A new study in mice has suggested that exposure to stress during early pregnancy can lead to long-term changes in offspring that can be passed across generations.
The study found that sons of male mice exposed to prenatal stress are more sensitive to stress as adults.
Tracy Bale, PhD, of the University of Pennsylvania, and colleagues previously found that male mice were sensitive to prenatal stress.
In the current study Bale, together with Chris Morgan, also of the University of Pennsylvania, bred those stress-sensitive males with normal females to see if the heightened stress response could be transmitted to the next generation of mice.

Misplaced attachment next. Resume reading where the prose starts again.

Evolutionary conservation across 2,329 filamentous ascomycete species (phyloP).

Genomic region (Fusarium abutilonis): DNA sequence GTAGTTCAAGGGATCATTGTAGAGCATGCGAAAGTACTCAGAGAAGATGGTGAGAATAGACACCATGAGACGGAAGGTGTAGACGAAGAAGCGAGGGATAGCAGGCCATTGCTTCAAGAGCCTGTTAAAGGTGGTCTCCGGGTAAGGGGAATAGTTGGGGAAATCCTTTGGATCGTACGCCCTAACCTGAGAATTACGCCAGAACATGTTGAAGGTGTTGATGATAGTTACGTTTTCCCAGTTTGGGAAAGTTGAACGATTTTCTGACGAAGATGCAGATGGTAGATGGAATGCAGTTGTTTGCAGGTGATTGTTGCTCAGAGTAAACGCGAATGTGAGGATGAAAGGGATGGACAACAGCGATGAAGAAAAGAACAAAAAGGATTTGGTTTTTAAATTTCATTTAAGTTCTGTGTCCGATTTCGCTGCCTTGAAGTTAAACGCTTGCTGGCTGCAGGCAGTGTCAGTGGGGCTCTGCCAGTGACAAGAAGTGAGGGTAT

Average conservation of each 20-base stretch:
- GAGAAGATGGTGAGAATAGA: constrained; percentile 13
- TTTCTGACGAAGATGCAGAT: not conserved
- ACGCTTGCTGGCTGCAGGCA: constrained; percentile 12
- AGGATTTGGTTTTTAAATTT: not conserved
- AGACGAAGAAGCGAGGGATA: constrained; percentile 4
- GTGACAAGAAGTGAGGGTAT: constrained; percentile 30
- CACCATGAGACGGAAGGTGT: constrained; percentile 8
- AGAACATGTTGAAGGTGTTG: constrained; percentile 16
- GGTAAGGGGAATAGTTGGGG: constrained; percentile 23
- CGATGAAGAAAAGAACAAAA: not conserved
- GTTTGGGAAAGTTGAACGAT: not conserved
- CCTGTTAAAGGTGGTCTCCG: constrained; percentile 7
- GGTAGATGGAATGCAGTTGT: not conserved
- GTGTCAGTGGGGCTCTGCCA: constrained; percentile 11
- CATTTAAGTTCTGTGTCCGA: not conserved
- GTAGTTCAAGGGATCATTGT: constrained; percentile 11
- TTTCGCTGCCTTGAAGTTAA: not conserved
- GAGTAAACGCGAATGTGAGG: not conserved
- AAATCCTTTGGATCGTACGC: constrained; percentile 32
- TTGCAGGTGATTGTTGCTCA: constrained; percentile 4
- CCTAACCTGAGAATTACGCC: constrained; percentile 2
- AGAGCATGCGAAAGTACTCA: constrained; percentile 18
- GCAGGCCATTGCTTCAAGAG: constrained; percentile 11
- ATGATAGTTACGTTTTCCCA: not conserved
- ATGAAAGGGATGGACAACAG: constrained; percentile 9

Even though the male offspring had no additional exposure to stress in the womb, they displayed a more pronounced reaction to stress, just like their fathers.
"This study shows that the effects of maternal stress in mice are passed by the sons to the grandsons of the stressed mothers," said Arthur Arnold, PhD, an expert on sex differences in the brain at the University of California, Los Angeles.
The study has been published in The Journal of Neuroscience.